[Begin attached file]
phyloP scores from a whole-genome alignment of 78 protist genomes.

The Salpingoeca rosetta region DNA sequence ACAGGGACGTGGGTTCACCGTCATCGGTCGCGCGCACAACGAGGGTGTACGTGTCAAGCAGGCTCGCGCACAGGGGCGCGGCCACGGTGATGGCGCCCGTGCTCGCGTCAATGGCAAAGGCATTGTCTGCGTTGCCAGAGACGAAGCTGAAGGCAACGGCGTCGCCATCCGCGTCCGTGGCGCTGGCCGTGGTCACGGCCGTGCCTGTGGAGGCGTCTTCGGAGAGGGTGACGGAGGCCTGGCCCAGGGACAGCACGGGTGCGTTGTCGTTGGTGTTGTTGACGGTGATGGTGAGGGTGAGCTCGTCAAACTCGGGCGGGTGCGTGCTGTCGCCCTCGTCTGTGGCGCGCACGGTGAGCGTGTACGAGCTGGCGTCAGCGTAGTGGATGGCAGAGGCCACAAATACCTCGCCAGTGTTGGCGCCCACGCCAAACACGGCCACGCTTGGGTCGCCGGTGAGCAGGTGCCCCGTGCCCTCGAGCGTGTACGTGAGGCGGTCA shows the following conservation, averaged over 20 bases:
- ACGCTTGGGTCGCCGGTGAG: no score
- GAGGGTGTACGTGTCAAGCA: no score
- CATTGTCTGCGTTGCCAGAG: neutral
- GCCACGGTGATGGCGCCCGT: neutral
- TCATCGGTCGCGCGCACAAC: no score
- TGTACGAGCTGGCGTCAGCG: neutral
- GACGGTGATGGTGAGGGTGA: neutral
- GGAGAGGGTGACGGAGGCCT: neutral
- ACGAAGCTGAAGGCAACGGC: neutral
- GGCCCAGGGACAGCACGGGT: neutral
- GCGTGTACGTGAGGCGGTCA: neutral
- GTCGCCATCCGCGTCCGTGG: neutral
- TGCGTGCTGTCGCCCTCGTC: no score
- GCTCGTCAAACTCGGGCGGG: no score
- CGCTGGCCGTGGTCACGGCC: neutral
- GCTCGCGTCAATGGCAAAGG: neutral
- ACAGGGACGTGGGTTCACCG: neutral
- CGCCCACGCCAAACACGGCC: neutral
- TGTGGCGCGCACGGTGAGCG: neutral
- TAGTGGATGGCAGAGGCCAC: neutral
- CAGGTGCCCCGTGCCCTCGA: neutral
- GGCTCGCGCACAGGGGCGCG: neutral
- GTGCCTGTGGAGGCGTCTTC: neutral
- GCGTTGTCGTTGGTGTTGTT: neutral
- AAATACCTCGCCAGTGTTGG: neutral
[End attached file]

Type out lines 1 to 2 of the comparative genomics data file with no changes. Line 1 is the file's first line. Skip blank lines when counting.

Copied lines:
phyloP scores from a whole-genome alignment of 78 protist genomes.

The Salpingoeca rosetta region DNA sequence ACAGGGACGTGGGTTCACCGTCATCGGTCGCGCGCACAACGAGGGTGTACGTGTCAAGCAGGCTCGCGCACAGGGGCGCGGCCACGGTGATGGCGCCCGTGCTCGCGTCAATGGCAAAGGCATTGTCTGCGTTGCCAGAGACGAAGCTGAAGGCAACGGCGTCGCCATCCGCGTCCGTGGCGCTGGCCGTGGTCACGGCCGTGCCTGTGGAGGCGTCTTCGGAGAGGGTGACGGAGGCCTGGCCCAGGGACAGCACGGGTGCGTTGTCGTTGGTGTTGTTGACGGTGATGGTGAGGGTGAGCTCGTCAAACTCGGGCGGGTGCGTGCTGTCGCCCTCGTCTGTGGCGCGCACGGTGAGCGTGTACGAGCTGGCGTCAGCGTAGTGGATGGCAGAGGCCACAAATACCTCGCCAGTGTTGGCGCCCACGCCAAACACGGCCACGCTTGGGTCGCCGGTGAGCAGGTGCCCCGTGCCCTCGAGCGTGTACGTGAGGCGGTCA shows the following conservation, averaged over 20 bases: